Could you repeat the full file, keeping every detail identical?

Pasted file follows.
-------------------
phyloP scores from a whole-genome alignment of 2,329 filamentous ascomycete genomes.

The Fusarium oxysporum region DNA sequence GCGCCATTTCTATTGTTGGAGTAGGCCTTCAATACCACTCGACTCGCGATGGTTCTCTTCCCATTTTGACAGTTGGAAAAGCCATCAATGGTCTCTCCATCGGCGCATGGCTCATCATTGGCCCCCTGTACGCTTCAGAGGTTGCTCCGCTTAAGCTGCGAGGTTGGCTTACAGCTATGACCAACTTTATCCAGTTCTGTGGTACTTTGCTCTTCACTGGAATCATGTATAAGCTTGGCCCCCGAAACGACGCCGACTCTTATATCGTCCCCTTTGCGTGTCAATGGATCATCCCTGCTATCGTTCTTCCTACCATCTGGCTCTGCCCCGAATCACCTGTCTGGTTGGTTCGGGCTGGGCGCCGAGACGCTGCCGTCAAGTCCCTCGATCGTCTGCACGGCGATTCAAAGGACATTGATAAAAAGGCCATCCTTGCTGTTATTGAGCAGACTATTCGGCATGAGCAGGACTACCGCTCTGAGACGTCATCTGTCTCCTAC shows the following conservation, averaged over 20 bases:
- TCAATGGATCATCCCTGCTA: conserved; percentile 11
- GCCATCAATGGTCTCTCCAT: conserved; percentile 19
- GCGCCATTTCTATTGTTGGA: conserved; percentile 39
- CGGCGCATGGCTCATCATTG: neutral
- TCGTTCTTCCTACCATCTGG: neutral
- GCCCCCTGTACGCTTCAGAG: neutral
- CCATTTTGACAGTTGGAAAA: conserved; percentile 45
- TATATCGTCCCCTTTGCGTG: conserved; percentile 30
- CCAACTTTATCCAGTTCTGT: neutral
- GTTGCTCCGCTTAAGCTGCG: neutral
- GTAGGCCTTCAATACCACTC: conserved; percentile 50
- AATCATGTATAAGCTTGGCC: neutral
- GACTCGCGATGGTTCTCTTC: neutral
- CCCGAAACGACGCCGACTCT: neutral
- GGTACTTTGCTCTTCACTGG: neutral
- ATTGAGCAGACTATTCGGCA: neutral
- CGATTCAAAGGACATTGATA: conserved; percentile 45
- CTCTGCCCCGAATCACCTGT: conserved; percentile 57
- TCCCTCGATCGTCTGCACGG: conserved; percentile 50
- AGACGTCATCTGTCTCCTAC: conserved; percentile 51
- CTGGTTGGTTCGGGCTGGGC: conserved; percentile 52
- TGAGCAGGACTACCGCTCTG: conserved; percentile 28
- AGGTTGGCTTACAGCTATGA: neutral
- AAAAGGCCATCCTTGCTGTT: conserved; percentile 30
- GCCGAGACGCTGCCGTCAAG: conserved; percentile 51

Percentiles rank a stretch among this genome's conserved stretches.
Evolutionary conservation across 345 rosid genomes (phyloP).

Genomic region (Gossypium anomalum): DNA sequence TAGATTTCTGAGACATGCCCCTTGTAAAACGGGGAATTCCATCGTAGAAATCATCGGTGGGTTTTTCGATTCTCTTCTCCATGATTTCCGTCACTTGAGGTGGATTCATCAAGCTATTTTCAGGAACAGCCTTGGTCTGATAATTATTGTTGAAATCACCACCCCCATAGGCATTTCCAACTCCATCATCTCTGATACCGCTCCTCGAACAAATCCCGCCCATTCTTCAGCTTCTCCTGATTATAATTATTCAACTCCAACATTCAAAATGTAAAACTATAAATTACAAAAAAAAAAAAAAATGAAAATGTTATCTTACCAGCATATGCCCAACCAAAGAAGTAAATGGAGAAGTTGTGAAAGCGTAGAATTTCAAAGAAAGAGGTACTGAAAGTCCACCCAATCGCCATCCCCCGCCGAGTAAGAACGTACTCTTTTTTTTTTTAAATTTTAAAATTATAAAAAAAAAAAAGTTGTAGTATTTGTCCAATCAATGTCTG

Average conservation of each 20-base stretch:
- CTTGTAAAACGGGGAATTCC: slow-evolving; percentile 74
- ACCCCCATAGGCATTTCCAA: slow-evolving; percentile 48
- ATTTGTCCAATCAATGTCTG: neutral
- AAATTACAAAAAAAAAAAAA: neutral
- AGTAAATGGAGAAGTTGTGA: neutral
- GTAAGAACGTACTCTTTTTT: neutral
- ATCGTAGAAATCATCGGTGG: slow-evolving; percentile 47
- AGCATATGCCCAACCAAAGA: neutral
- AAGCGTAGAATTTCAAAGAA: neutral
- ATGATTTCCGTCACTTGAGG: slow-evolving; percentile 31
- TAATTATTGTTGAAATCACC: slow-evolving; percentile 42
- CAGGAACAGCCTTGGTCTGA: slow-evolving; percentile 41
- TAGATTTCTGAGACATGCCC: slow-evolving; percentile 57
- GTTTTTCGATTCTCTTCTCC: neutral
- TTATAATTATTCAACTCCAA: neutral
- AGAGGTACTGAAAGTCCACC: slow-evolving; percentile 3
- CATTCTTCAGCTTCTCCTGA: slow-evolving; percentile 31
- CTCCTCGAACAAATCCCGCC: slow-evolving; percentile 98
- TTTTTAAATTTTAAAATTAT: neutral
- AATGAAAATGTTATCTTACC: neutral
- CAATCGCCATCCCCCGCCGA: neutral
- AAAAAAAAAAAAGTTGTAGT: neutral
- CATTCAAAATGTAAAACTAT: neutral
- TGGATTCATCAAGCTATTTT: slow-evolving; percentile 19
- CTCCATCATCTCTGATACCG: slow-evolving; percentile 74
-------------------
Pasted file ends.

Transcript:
phyloP scores from a whole-genome alignment of 2,329 filamentous ascomycete genomes.

The Fusarium oxysporum region DNA sequence GCGCCATTTCTATTGTTGGAGTAGGCCTTCAATACCACTCGACTCGCGATGGTTCTCTTCCCATTTTGACAGTTGGAAAAGCCATCAATGGTCTCTCCATCGGCGCATGGCTCATCATTGGCCCCCTGTACGCTTCAGAGGTTGCTCCGCTTAAGCTGCGAGGTTGGCTTACAGCTATGACCAACTTTATCCAGTTCTGTGGTACTTTGCTCTTCACTGGAATCATGTATAAGCTTGGCCCCCGAAACGACGCCGACTCTTATATCGTCCCCTTTGCGTGTCAATGGATCATCCCTGCTATCGTTCTTCCTACCATCTGGCTCTGCCCCGAATCACCTGTCTGGTTGGTTCGGGCTGGGCGCCGAGACGCTGCCGTCAAGTCCCTCGATCGTCTGCACGGCGATTCAAAGGACATTGATAAAAAGGCCATCCTTGCTGTTATTGAGCAGACTATTCGGCATGAGCAGGACTACCGCTCTGAGACGTCATCTGTCTCCTAC shows the following conservation, averaged over 20 bases:
- TCAATGGATCATCCCTGCTA: conserved; percentile 11
- GCCATCAATGGTCTCTCCAT: conserved; percentile 19
- GCGCCATTTCTATTGTTGGA: conserved; percentile 39
- CGGCGCATGGCTCATCATTG: neutral
- TCGTTCTTCCTACCATCTGG: neutral
- GCCCCCTGTACGCTTCAGAG: neutral
- CCATTTTGACAGTTGGAAAA: conserved; percentile 45
- TATATCGTCCCCTTTGCGTG: conserved; percentile 30
- CCAACTTTATCCAGTTCTGT: neutral
- GTTGCTCCGCTTAAGCTGCG: neutral
- GTAGGCCTTCAATACCACTC: conserved; percentile 50
- AATCATGTATAAGCTTGGCC: neutral
- GACTCGCGATGGTTCTCTTC: neutral
- CCCGAAACGACGCCGACTCT: neutral
- GGTACTTTGCTCTTCACTGG: neutral
- ATTGAGCAGACTATTCGGCA: neutral
- CGATTCAAAGGACATTGATA: conserved; percentile 45
- CTCTGCCCCGAATCACCTGT: conserved; percentile 57
- TCCCTCGATCGTCTGCACGG: conserved; percentile 50
- AGACGTCATCTGTCTCCTAC: conserved; percentile 51
- CTGGTTGGTTCGGGCTGGGC: conserved; percentile 52
- TGAGCAGGACTACCGCTCTG: conserved; percentile 28
- AGGTTGGCTTACAGCTATGA: neutral
- AAAAGGCCATCCTTGCTGTT: conserved; percentile 30
- GCCGAGACGCTGCCGTCAAG: conserved; percentile 51

Percentiles rank a stretch among this genome's conserved stretches.
Evolutionary conservation across 345 rosid genomes (phyloP).

Genomic region (Gossypium anomalum): DNA sequence TAGATTTCTGAGACATGCCCCTTGTAAAACGGGGAATTCCATCGTAGAAATCATCGGTGGGTTTTTCGATTCTCTTCTCCATGATTTCCGTCACTTGAGGTGGATTCATCAAGCTATTTTCAGGAACAGCCTTGGTCTGATAATTATTGTTGAAATCACCACCCCCATAGGCATTTCCAACTCCATCATCTCTGATACCGCTCCTCGAACAAATCCCGCCCATTCTTCAGCTTCTCCTGATTATAATTATTCAACTCCAACATTCAAAATGTAAAACTATAAATTACAAAAAAAAAAAAAAATGAAAATGTTATCTTACCAGCATATGCCCAACCAAAGAAGTAAATGGAGAAGTTGTGAAAGCGTAGAATTTCAAAGAAAGAGGTACTGAAAGTCCACCCAATCGCCATCCCCCGCCGAGTAAGAACGTACTCTTTTTTTTTTTAAATTTTAAAATTATAAAAAAAAAAAAGTTGTAGTATTTGTCCAATCAATGTCTG

Average conservation of each 20-base stretch:
- CTTGTAAAACGGGGAATTCC: slow-evolving; percentile 74
- ACCCCCATAGGCATTTCCAA: slow-evolving; percentile 48
- ATTTGTCCAATCAATGTCTG: neutral
- AAATTACAAAAAAAAAAAAA: neutral
- AGTAAATGGAGAAGTTGTGA: neutral
- GTAAGAACGTACTCTTTTTT: neutral
- ATCGTAGAAATCATCGGTGG: slow-evolving; percentile 47
- AGCATATGCCCAACCAAAGA: neutral
- AAGCGTAGAATTTCAAAGAA: neutral
- ATGATTTCCGTCACTTGAGG: slow-evolving; percentile 31
- TAATTATTGTTGAAATCACC: slow-evolving; percentile 42
- CAGGAACAGCCTTGGTCTGA: slow-evolving; percentile 41
- TAGATTTCTGAGACATGCCC: slow-evolving; percentile 57
- GTTTTTCGATTCTCTTCTCC: neutral
- TTATAATTATTCAACTCCAA: neutral
- AGAGGTACTGAAAGTCCACC: slow-evolving; percentile 3
- CATTCTTCAGCTTCTCCTGA: slow-evolving; percentile 31
- CTCCTCGAACAAATCCCGCC: slow-evolving; percentile 98
- TTTTTAAATTTTAAAATTAT: neutral
- AATGAAAATGTTATCTTACC: neutral
- CAATCGCCATCCCCCGCCGA: neutral
- AAAAAAAAAAAAGTTGTAGT: neutral
- CATTCAAAATGTAAAACTAT: neutral
- TGGATTCATCAAGCTATTTT: slow-evolving; percentile 19
- CTCCATCATCTCTGATACCG: slow-evolving; percentile 74